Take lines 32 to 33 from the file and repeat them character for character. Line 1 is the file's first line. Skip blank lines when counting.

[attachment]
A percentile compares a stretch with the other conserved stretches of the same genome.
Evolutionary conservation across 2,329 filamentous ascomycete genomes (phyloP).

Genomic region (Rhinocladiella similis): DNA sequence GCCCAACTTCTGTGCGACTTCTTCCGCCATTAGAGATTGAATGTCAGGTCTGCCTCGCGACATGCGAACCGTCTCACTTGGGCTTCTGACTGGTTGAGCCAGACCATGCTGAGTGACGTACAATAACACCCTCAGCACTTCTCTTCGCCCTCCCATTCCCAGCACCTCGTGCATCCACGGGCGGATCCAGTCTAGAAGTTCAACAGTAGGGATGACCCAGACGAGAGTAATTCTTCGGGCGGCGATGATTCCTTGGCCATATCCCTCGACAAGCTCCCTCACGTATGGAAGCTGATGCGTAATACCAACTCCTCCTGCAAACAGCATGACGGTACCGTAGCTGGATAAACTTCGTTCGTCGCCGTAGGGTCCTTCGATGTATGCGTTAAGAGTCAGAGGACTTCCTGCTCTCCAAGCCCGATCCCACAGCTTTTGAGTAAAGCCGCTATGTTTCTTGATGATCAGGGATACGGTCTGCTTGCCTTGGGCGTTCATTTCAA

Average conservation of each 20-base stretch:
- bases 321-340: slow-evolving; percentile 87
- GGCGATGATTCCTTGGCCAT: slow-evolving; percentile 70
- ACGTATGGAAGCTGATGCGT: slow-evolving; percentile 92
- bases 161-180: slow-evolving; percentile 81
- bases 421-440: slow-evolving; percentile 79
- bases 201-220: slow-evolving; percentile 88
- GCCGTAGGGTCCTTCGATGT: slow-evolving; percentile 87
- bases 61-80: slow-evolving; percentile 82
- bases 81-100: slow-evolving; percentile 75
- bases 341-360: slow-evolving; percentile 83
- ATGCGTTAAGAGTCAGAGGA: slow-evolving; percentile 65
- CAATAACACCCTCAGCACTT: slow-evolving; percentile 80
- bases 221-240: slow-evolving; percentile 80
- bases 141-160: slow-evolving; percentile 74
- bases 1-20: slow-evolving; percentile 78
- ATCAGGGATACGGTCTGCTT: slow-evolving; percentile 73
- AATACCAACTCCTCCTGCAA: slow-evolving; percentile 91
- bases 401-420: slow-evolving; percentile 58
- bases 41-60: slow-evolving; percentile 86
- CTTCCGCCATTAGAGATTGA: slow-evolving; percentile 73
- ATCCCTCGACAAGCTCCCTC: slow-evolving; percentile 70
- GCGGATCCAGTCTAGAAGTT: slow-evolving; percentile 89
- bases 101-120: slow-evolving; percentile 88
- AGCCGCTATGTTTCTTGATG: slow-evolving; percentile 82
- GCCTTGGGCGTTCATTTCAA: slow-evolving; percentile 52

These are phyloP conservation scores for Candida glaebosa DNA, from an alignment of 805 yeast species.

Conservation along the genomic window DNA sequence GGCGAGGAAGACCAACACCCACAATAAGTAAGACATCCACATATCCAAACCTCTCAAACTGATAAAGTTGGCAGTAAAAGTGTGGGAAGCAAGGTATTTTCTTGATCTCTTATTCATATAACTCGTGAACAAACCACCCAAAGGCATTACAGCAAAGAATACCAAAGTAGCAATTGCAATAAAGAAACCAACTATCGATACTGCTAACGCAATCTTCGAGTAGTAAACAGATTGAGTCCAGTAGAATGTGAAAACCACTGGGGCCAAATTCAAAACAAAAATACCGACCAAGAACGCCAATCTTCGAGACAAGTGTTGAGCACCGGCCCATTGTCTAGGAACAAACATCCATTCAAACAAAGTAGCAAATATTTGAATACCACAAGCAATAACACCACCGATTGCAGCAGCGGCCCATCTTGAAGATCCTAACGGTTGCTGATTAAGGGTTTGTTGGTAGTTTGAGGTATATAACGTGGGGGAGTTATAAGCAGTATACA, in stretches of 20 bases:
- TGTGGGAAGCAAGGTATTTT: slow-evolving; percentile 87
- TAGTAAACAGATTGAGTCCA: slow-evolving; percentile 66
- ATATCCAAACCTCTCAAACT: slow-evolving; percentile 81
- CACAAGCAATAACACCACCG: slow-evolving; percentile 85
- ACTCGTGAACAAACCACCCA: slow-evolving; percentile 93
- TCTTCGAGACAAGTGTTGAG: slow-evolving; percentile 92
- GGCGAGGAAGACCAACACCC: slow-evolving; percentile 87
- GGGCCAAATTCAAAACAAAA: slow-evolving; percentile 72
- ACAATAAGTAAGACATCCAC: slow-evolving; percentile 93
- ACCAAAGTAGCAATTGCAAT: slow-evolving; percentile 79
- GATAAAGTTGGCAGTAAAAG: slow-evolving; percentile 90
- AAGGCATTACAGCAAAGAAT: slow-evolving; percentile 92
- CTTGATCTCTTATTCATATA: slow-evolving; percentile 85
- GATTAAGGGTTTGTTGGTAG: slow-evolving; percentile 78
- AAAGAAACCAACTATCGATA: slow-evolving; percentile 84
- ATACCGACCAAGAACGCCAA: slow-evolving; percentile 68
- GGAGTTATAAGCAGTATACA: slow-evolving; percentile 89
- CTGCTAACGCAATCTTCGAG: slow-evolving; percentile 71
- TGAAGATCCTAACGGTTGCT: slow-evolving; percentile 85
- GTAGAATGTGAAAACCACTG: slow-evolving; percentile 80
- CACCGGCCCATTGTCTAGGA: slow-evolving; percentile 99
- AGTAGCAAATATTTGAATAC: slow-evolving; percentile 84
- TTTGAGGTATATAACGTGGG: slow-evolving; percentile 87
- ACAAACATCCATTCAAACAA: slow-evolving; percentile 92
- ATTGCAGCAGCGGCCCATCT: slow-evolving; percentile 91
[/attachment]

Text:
- TGTGGGAAGCAAGGTATTTT: slow-evolving; percentile 87
- TAGTAAACAGATTGAGTCCA: slow-evolving; percentile 66